Robb was a mystic. He was an intermittent graduate student at Stanford back in the 1950s, but the history he’s most remembered for surrounds the Midpeninsula Free University (MFU) and his role as its Executive Director. In November, 1968, he was interviewed by Pete Selby of The Stanford Daily, who reported:

The Midpeninsula Free University exists because it meets an educational need that the other educational institutions in the San Francisco area, Stanford for one, fail to recognize, according to Robb Crist, the executive director of the Free U. And the only thing responsible for the Free U's existence is the people who participate in it, Christ stated.

To tell Robb’s history, we have to tell the history of the MFU. Jim Wolpman wrote a great article covering the MFU, Alive in the 60s: The Midpeninsula Free University. Here are excerpts from Jim’s article and from MFU newsletters:

Robb Crist is the most enigmatic (of the MFU leaders). Older, a perpetual graduate student, an intellectual gadfly, full of ideas, often a provocateur. He was around at the beginning and, as the MFU grew, seemed to pop up everywhere. Even later, after he had stepped back a bit, his positions on this or that were cited in meetings and discussions. Yet it’s not easy to say where he wanted to take the MFU, though one had the feeling that he knew and was enthusiastic about getting there. Some sense of Robb’s program can perhaps be gleaned from a plan he proposed in an early Newsletter. Utter transformation? Some kind of neo-Daoist politics? Hard to be sure, and that’s probably how he wanted it.

In describing Robb Crist, Jim referenced the Free University’s Summer, 1967 Newsletter where Robb presented his plans for upcoming programs. Those plans can be viewed here:

The Free University of the Midpeninula Newsletter, #3, Summer, 1967, p.4. Link.

Continuing with excerpts from Jim’s Alive in the 60s article:

MFU defining events

Five events—if you can call them that; they were more like unfolding sagas—stand out: (1) the quest for a Community Center; (2) Be-Ins and Liberation Festivals; (3) the Anti-War Movement at Stanford; (4) the Bombings; and (5) the ascendancy, if not domination, of the Marathon and the Psychodrama. Though they look to be separate and discrete, they're not. Not only did they occur almost simultaneously, but the attitudes and actions—as well as the re-actions—they engendered are inextricably intertwined.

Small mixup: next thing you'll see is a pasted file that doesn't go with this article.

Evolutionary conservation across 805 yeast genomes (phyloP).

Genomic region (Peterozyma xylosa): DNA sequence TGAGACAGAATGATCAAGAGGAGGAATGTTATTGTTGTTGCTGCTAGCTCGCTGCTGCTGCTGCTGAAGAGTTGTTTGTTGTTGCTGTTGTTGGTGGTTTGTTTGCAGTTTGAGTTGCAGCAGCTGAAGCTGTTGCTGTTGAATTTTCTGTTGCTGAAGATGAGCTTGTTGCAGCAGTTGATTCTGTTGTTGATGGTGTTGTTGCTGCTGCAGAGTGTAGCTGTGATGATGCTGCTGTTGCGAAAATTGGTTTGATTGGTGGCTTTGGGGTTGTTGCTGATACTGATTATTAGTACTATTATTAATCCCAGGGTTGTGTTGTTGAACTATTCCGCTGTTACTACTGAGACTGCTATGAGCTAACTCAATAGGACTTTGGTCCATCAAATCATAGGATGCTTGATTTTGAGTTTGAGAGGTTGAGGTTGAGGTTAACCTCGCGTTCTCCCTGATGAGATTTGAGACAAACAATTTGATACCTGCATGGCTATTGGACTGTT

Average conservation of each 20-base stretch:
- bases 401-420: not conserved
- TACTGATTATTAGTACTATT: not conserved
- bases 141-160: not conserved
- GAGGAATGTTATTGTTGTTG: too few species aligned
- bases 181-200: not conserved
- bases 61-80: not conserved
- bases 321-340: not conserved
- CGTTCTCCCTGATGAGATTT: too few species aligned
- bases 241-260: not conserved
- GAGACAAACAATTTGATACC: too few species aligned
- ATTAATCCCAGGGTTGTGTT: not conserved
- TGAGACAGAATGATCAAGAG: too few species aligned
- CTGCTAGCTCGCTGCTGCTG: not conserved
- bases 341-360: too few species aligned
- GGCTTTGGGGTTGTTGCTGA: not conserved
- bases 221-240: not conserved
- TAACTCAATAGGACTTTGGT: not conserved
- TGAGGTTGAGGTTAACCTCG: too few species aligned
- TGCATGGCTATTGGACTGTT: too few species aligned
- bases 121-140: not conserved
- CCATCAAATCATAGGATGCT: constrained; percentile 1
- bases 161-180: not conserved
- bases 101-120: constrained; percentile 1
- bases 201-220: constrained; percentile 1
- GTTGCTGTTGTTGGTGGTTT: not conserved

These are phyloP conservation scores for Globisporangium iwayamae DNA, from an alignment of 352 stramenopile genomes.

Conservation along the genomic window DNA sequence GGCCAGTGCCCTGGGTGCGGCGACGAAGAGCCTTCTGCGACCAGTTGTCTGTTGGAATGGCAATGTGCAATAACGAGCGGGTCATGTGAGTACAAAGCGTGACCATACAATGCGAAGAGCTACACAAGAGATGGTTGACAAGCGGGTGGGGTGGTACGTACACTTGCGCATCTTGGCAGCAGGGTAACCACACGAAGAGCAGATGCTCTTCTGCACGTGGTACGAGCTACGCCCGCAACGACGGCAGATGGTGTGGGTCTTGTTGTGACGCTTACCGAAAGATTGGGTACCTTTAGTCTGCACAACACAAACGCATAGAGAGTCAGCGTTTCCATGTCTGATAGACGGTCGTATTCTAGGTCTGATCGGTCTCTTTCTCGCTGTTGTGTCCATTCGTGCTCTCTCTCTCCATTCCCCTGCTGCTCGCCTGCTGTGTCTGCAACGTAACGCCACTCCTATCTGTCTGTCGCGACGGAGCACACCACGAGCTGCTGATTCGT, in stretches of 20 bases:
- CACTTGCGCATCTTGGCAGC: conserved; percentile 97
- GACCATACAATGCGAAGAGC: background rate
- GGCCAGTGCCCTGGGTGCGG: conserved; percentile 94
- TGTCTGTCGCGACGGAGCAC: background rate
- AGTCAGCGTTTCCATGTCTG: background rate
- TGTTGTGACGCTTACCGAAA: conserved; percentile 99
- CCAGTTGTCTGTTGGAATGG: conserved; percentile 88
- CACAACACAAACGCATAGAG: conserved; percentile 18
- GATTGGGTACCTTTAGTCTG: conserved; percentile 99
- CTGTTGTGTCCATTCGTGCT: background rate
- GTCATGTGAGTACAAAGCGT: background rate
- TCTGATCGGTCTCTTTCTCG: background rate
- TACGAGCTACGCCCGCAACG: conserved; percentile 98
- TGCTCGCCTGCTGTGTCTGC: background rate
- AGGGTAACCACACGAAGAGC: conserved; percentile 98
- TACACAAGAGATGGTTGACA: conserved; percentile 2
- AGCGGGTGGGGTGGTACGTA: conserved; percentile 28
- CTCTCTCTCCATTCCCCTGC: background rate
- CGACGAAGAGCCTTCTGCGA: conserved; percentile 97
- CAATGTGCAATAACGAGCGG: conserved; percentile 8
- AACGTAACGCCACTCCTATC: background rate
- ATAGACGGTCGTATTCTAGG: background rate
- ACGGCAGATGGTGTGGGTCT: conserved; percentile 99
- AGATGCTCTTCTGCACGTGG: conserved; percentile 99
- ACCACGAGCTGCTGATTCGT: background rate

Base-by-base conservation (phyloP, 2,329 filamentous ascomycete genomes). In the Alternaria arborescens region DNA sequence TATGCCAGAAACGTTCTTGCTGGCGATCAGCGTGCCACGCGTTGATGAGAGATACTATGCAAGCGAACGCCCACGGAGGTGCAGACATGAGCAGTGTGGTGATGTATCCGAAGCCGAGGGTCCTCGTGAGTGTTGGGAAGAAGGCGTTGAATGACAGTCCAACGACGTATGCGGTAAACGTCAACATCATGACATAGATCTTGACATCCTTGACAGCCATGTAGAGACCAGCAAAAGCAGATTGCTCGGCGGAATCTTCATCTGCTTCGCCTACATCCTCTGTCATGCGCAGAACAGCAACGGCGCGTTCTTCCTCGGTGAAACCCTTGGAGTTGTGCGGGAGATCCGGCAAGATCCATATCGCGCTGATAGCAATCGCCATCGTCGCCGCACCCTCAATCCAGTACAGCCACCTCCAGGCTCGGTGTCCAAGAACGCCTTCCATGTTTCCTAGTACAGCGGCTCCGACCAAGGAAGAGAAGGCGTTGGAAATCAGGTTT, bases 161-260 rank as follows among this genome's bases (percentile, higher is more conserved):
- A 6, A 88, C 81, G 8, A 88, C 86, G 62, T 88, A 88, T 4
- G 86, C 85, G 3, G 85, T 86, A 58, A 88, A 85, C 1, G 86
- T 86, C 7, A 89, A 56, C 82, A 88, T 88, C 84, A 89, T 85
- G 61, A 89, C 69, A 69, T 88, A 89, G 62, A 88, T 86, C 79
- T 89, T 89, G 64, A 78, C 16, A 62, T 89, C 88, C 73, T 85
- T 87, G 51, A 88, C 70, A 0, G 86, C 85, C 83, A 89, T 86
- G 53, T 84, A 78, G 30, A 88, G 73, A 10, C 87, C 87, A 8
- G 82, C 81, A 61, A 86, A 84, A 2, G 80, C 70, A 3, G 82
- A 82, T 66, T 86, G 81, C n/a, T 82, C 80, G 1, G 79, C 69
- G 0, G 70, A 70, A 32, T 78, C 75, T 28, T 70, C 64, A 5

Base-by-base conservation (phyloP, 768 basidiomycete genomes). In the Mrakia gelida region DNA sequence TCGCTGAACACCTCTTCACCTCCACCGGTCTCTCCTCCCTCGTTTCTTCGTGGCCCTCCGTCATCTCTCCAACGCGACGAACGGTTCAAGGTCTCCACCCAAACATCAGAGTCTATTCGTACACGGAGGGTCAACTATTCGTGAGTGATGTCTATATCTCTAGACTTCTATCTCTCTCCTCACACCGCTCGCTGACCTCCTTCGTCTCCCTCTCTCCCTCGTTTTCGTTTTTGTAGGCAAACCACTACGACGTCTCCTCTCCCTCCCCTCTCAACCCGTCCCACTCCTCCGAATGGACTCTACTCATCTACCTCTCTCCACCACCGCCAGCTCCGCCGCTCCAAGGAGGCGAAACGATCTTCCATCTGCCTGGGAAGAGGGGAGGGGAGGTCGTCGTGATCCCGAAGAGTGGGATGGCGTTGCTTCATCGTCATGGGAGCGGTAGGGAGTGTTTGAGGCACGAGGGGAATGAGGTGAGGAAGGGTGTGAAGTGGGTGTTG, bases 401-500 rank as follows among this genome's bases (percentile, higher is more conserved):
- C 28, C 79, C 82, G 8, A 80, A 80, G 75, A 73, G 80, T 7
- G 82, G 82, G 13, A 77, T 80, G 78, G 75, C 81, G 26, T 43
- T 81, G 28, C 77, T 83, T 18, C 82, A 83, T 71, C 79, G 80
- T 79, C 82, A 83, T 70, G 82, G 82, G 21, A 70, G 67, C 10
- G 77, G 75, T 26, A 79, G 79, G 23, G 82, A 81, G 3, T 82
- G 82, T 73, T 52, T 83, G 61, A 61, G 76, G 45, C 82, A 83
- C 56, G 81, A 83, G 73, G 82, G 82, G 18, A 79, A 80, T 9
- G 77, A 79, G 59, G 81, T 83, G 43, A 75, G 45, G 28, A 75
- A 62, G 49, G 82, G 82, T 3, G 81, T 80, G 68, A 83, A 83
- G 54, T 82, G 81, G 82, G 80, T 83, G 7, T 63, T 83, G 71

Tensions Within and Without

Diverse as it was, several strands run through the entire ‘60’s counterculture. One was rejection of the stultifying conformity pressing in all round. America, at that point in its history, was seen as a vast technocracy with the university as a mass producer of men and women to place in its niches. This was the era of IBM, The Man in the Gray Flannel Suit, boring bankers, and What’s Good for GM is Good for America. Freewheeling, free market capitalism, multi-millionaires in Levi’s, and flashy Wall Street traders were a long way off. Another strand was awareness that America, for all its pretensions, had sadly and unjustly repudiated and abandoned its poor and its minorities. Finally, there was the rejection of America’s Cold War mentality, which saw world events as having no intrinsic meaning other than their relevance to the Great Game with Russia.

That was the common ground and, in the beginning, there was considerable agreement over what to do about it. But as the 60’s wore on and the counterculture became aware of itself as a potentially powerful force, latent tensions and conflicts emerged. Some indeed believed that the Age of Aquarius had arrived; others liked what was happening but realized that much needed to be done; still others were deeply troubled and found explanations and strategies in one or another political theory—anything from radical pacifism to militant Marxism.

All of which leads up to the question: Did the MFU have a position? Or was it just a hodgepodge of the entire counterculture?